Be Careful With What You Say About The President: The Philippines’ New Terror Bill

What is the Anti-Terrorism Act? 

In early 2020, the Anti-Terrorism Act of 2020 was introduced in the Philippines as a replacement to the 2007 Human Security Act. The Act includes a broad definition of terrorism, including acts “to provoke or influence by intimidation the government or any of its international organization… or seriously undermine public safety…” It also includes dissent under the conditions that “it creates a serious risk to public safety.” Aside from the broadened definition of terrorism, human rights groups foresee issues due to the Act creating an Anti-Terrorism Council made up of members selected by the president who can call in specific people for questioning at their discretion.  

Furthermore, the 2007 Act required authorities to take suspected terrorists to a judicial official within 3 days of their apprehension but, this new law gives authorities the ability to hold suspected terrorists for up to 24 days before obtaining a warrant for their arrest. Another important change from the 2007 Act is the lack of reparations for anyone who is falsely detained upon their acquittal. According to Menardo Guevarra, President Duterte’s Justice Secretary, the costly damages for false arrests deterred prosecution under the 2007 Act. Different components of the Act remove safeguards provided by the judicial system.  

Why are People Worried if They are not Criminals? 

The prevailing fear from opponents of the Act is the uninhibited expansion of government powers. In 2016, President Rodrigo Duterte entered his office with the promise of conducting a “War on Drugs” and killing off 100,000 criminals in his first year of office. He did not fulfill his promise to kill such a high number of criminals, but the Philippines is now the focus of United Nations investigations into the extrajudicial killings of drug war victims. Despite international scrutiny of his administration, President Duterte continues to support the lack of police accountability and labeling of human rights groups as terrorist organizations. In September 2019, he publicly warned drug users, “Even with the United Nations listening, I will kill you, period.” This Act could facilitate the many threats President Duterte has given to both suspected drug users and his dissenters. 

Many have viewed Duterte’s zeal for the bill as a push to limit the human rights of all Filipinos in opposition to the current administration and legitimate the arrests of media members who have published reports against the administration. Just this year, Duterte supported the shutdown of ABS-CBN, one of the country’s major networks, by having his government’s telecommunication agency promptly request that they close after Congress refused to renew their broadcast franchise. Philippine Vice President Leni Robredo, who is not a member of Duterte’s political party, vocally opposes Duterte’s War on Drugs. She questioned the motives of the Act asking, “is terrorism really the focus of the Terror Bill? Or is it just interested in giving the state the powers to call anyone a terrorist?” Her question is of importance since the Act would allow the Duterte administration to target activists who are speaking up against the extrajudicial killings of the state once they lead protests which can be seen as “influencing the government by intimidation.” Additionally, the government has made use of Facebook and Twitter rants as evidence to charge teachers with inciting to sedition during the Coronavirus pandemic.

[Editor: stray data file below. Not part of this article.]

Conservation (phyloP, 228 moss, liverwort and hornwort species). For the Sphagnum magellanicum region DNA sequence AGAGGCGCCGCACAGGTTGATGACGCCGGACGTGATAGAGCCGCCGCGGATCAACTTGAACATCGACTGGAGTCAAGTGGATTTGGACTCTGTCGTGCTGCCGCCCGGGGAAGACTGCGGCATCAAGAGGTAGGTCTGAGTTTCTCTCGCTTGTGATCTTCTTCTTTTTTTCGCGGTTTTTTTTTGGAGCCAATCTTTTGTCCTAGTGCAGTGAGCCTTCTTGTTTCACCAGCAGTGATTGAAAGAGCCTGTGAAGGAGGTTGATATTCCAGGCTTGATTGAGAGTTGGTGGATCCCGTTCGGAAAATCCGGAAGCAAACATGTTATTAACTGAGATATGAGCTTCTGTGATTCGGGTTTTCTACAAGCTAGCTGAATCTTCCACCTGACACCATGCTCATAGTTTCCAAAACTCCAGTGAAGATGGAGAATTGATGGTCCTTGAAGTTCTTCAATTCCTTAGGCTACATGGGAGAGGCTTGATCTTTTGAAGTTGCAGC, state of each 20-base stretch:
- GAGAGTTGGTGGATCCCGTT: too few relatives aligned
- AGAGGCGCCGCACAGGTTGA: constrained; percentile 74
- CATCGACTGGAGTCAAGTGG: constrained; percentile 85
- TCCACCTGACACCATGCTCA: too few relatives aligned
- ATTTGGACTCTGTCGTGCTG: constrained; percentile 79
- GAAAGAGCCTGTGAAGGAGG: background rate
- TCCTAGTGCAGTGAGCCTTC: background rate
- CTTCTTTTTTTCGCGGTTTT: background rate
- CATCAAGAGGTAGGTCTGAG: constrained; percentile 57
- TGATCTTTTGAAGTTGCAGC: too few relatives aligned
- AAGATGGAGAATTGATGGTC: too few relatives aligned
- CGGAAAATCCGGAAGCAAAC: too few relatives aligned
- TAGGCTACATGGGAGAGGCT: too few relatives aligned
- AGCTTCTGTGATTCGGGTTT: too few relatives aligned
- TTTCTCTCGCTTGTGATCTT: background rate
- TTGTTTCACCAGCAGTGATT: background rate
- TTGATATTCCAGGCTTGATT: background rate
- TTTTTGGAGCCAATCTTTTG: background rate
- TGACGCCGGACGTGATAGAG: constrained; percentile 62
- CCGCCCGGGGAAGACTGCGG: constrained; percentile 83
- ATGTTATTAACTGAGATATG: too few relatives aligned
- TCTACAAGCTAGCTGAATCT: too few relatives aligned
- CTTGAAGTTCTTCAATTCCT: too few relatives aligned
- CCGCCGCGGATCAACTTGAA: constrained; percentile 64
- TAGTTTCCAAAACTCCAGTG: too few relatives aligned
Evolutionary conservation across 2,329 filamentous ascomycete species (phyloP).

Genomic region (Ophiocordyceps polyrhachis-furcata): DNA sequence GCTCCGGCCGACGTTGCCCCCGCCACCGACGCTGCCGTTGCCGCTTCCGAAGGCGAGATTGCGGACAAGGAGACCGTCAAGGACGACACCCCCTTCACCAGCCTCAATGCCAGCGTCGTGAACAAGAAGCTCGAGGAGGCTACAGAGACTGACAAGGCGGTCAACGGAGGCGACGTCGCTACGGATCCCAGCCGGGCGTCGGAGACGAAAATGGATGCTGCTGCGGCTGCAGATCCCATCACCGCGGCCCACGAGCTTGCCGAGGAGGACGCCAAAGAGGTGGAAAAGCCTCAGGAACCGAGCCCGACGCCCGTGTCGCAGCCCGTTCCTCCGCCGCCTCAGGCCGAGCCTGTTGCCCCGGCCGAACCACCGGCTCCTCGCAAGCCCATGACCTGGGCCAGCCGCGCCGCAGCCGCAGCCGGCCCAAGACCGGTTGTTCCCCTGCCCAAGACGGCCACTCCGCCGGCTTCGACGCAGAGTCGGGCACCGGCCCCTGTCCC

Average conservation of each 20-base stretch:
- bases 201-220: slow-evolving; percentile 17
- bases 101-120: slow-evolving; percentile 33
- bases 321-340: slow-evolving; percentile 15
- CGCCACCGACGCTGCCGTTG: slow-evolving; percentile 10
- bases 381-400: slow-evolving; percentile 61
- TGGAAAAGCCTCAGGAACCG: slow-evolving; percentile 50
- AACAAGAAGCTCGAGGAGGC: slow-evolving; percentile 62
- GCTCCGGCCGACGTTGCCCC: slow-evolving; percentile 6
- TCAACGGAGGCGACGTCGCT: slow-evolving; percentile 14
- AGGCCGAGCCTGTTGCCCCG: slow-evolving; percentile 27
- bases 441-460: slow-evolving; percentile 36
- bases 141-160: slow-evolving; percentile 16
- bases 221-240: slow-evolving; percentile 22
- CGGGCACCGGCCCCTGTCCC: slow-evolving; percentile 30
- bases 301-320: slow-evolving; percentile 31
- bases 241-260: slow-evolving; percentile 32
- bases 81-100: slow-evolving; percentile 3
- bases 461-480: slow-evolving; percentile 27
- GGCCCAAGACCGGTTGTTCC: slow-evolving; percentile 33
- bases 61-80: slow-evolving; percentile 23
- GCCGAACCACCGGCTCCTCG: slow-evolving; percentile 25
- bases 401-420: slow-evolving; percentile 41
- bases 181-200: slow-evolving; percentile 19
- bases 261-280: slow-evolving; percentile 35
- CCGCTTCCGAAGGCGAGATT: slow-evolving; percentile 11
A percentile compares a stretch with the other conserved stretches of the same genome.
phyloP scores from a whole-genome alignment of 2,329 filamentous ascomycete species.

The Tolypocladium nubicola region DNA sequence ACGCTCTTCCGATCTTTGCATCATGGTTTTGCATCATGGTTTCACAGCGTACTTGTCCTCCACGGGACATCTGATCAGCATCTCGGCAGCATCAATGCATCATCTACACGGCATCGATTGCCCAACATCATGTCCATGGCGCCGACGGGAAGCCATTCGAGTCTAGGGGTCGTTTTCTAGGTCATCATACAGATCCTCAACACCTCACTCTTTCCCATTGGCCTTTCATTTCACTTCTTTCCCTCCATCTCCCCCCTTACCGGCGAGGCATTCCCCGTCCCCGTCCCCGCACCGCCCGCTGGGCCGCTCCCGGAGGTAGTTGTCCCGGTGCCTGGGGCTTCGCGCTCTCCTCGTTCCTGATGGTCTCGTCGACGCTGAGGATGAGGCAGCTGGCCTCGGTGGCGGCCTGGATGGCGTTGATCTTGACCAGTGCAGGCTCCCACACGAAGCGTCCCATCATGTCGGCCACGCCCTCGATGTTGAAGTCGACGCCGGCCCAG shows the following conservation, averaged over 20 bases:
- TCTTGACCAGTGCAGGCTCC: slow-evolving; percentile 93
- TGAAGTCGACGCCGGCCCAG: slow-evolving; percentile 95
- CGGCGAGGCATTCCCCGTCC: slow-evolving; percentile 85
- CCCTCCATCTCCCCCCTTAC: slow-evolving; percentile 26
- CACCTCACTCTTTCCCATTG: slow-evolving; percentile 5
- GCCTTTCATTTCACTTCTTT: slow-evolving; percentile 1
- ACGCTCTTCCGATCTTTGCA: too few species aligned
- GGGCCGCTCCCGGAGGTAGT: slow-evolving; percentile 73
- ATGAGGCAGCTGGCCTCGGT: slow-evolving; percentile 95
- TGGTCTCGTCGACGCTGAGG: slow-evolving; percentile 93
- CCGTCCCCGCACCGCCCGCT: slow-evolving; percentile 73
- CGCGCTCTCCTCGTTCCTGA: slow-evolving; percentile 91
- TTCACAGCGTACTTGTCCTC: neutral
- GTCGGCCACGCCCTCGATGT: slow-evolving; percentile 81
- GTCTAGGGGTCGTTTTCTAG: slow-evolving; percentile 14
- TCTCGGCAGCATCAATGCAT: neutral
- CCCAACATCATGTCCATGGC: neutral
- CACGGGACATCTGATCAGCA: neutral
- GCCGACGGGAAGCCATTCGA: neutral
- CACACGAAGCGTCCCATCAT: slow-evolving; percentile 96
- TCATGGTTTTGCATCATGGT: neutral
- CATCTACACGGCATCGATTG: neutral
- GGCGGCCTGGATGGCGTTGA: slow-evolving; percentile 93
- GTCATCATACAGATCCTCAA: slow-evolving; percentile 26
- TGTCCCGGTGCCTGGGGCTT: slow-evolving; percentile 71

#JunkTerrorBillNow Protests 

While Americans focused on Black Lives Matter protests, Filipinos found themselves on the streets to protest the Anti-Terrorism Act of 2020. The bill spawned heavy opposition from human rights groups, celebrities, and civilians who created petitions and organized opposition to the bill. Even Taylor Swift, an American pop star and critic of U.S. President Donald Trump, posted an Instagram story urging her followers to educate themselves on the fight against the bill with links to different petitions and ways to donate. The rallying call of protests was “aktibista, hindi terorista” (“I am an activist, not a terrorist”) to highlight the main issue with the bill. Despite dissent from around the world, President Duterte signed it into law on 3 July 2020. 


Vanessa Real Williams is from Angeles City, Philippines majoring in Public Policy with a Human Rights Certificate.  


“Like A War”: The Venezuelan Protests

Summary: Venezuelan President Nicolas Maduro has been accused of silencing all political dissent by jailing journalists and tampering with elections. Venezuelans have responded through widespread protests.